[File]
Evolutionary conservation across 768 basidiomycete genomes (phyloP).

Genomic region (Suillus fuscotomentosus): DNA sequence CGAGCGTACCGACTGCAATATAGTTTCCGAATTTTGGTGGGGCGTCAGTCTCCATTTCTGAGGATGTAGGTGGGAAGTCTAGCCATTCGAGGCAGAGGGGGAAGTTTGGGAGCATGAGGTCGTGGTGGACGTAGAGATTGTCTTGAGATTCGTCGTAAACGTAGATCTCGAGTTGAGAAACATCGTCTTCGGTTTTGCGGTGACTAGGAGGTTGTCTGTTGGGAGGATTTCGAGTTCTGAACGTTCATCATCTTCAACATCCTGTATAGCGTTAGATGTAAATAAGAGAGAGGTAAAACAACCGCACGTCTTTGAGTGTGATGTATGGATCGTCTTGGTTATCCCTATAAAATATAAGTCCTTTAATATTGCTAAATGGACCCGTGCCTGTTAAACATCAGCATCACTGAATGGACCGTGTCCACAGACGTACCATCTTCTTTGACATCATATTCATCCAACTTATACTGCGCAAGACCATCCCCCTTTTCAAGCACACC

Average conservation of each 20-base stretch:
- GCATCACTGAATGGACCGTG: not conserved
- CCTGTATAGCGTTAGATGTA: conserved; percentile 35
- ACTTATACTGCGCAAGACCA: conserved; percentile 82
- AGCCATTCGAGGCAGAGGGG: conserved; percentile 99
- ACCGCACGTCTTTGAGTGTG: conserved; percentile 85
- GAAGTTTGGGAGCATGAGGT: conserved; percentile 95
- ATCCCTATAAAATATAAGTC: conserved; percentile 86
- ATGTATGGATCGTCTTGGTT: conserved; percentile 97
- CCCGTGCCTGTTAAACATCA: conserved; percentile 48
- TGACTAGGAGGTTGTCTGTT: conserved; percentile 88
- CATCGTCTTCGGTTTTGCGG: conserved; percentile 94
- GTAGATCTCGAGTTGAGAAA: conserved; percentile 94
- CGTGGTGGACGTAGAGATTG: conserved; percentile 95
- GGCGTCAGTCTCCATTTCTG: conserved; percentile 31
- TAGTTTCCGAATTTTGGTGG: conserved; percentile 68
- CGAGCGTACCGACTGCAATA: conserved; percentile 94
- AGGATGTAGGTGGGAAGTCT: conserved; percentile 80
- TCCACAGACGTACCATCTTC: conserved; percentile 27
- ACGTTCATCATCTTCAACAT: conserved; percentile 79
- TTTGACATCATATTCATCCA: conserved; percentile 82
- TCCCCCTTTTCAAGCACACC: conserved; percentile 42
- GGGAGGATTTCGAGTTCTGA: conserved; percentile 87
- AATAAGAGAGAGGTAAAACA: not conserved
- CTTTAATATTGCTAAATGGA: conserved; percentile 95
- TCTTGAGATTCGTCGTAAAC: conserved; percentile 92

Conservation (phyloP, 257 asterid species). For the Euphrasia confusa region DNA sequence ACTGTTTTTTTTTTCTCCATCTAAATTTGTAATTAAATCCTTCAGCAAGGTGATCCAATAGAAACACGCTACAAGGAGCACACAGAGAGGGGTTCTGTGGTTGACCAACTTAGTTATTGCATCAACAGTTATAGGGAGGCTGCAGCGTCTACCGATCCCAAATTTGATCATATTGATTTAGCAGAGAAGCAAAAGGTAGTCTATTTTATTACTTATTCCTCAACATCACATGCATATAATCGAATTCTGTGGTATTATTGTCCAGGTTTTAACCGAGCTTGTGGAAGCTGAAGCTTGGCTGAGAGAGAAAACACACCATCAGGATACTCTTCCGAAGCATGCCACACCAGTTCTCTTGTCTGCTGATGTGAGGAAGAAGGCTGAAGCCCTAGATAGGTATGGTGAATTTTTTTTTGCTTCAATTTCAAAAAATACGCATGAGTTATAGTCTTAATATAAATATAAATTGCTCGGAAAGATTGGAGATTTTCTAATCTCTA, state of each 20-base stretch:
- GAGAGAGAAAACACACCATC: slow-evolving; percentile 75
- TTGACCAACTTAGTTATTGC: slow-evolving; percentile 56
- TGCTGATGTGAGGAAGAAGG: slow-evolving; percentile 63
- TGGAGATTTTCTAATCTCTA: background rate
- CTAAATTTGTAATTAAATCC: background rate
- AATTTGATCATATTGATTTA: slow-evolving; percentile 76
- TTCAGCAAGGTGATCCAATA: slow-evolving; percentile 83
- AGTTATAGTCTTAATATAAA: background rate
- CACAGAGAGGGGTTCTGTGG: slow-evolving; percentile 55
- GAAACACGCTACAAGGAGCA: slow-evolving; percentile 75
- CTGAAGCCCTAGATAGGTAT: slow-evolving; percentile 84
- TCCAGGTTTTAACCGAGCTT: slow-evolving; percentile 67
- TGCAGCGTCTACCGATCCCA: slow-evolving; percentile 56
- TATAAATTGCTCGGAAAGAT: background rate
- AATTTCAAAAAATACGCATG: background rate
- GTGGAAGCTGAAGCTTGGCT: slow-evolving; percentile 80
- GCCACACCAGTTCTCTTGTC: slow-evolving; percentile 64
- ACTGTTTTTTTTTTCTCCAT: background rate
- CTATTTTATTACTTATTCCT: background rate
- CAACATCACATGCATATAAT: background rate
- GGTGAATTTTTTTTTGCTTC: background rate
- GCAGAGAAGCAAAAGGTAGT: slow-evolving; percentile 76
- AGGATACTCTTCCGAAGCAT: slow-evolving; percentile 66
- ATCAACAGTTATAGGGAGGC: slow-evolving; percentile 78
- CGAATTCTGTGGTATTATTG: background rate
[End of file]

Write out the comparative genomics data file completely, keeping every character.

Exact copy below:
Evolutionary conservation across 768 basidiomycete genomes (phyloP).

Genomic region (Suillus fuscotomentosus): DNA sequence CGAGCGTACCGACTGCAATATAGTTTCCGAATTTTGGTGGGGCGTCAGTCTCCATTTCTGAGGATGTAGGTGGGAAGTCTAGCCATTCGAGGCAGAGGGGGAAGTTTGGGAGCATGAGGTCGTGGTGGACGTAGAGATTGTCTTGAGATTCGTCGTAAACGTAGATCTCGAGTTGAGAAACATCGTCTTCGGTTTTGCGGTGACTAGGAGGTTGTCTGTTGGGAGGATTTCGAGTTCTGAACGTTCATCATCTTCAACATCCTGTATAGCGTTAGATGTAAATAAGAGAGAGGTAAAACAACCGCACGTCTTTGAGTGTGATGTATGGATCGTCTTGGTTATCCCTATAAAATATAAGTCCTTTAATATTGCTAAATGGACCCGTGCCTGTTAAACATCAGCATCACTGAATGGACCGTGTCCACAGACGTACCATCTTCTTTGACATCATATTCATCCAACTTATACTGCGCAAGACCATCCCCCTTTTCAAGCACACC

Average conservation of each 20-base stretch:
- GCATCACTGAATGGACCGTG: not conserved
- CCTGTATAGCGTTAGATGTA: conserved; percentile 35
- ACTTATACTGCGCAAGACCA: conserved; percentile 82
- AGCCATTCGAGGCAGAGGGG: conserved; percentile 99
- ACCGCACGTCTTTGAGTGTG: conserved; percentile 85
- GAAGTTTGGGAGCATGAGGT: conserved; percentile 95
- ATCCCTATAAAATATAAGTC: conserved; percentile 86
- ATGTATGGATCGTCTTGGTT: conserved; percentile 97
- CCCGTGCCTGTTAAACATCA: conserved; percentile 48
- TGACTAGGAGGTTGTCTGTT: conserved; percentile 88
- CATCGTCTTCGGTTTTGCGG: conserved; percentile 94
- GTAGATCTCGAGTTGAGAAA: conserved; percentile 94
- CGTGGTGGACGTAGAGATTG: conserved; percentile 95
- GGCGTCAGTCTCCATTTCTG: conserved; percentile 31
- TAGTTTCCGAATTTTGGTGG: conserved; percentile 68
- CGAGCGTACCGACTGCAATA: conserved; percentile 94
- AGGATGTAGGTGGGAAGTCT: conserved; percentile 80
- TCCACAGACGTACCATCTTC: conserved; percentile 27
- ACGTTCATCATCTTCAACAT: conserved; percentile 79
- TTTGACATCATATTCATCCA: conserved; percentile 82
- TCCCCCTTTTCAAGCACACC: conserved; percentile 42
- GGGAGGATTTCGAGTTCTGA: conserved; percentile 87
- AATAAGAGAGAGGTAAAACA: not conserved
- CTTTAATATTGCTAAATGGA: conserved; percentile 95
- TCTTGAGATTCGTCGTAAAC: conserved; percentile 92

Conservation (phyloP, 257 asterid species). For the Euphrasia confusa region DNA sequence ACTGTTTTTTTTTTCTCCATCTAAATTTGTAATTAAATCCTTCAGCAAGGTGATCCAATAGAAACACGCTACAAGGAGCACACAGAGAGGGGTTCTGTGGTTGACCAACTTAGTTATTGCATCAACAGTTATAGGGAGGCTGCAGCGTCTACCGATCCCAAATTTGATCATATTGATTTAGCAGAGAAGCAAAAGGTAGTCTATTTTATTACTTATTCCTCAACATCACATGCATATAATCGAATTCTGTGGTATTATTGTCCAGGTTTTAACCGAGCTTGTGGAAGCTGAAGCTTGGCTGAGAGAGAAAACACACCATCAGGATACTCTTCCGAAGCATGCCACACCAGTTCTCTTGTCTGCTGATGTGAGGAAGAAGGCTGAAGCCCTAGATAGGTATGGTGAATTTTTTTTTGCTTCAATTTCAAAAAATACGCATGAGTTATAGTCTTAATATAAATATAAATTGCTCGGAAAGATTGGAGATTTTCTAATCTCTA, state of each 20-base stretch:
- GAGAGAGAAAACACACCATC: slow-evolving; percentile 75
- TTGACCAACTTAGTTATTGC: slow-evolving; percentile 56
- TGCTGATGTGAGGAAGAAGG: slow-evolving; percentile 63
- TGGAGATTTTCTAATCTCTA: background rate
- CTAAATTTGTAATTAAATCC: background rate
- AATTTGATCATATTGATTTA: slow-evolving; percentile 76
- TTCAGCAAGGTGATCCAATA: slow-evolving; percentile 83
- AGTTATAGTCTTAATATAAA: background rate
- CACAGAGAGGGGTTCTGTGG: slow-evolving; percentile 55
- GAAACACGCTACAAGGAGCA: slow-evolving; percentile 75
- CTGAAGCCCTAGATAGGTAT: slow-evolving; percentile 84
- TCCAGGTTTTAACCGAGCTT: slow-evolving; percentile 67
- TGCAGCGTCTACCGATCCCA: slow-evolving; percentile 56
- TATAAATTGCTCGGAAAGAT: background rate
- AATTTCAAAAAATACGCATG: background rate
- GTGGAAGCTGAAGCTTGGCT: slow-evolving; percentile 80
- GCCACACCAGTTCTCTTGTC: slow-evolving; percentile 64
- ACTGTTTTTTTTTTCTCCAT: background rate
- CTATTTTATTACTTATTCCT: background rate
- CAACATCACATGCATATAAT: background rate
- GGTGAATTTTTTTTTGCTTC: background rate
- GCAGAGAAGCAAAAGGTAGT: slow-evolving; percentile 76
- AGGATACTCTTCCGAAGCAT: slow-evolving; percentile 66
- ATCAACAGTTATAGGGAGGC: slow-evolving; percentile 78
- CGAATTCTGTGGTATTATTG: background rate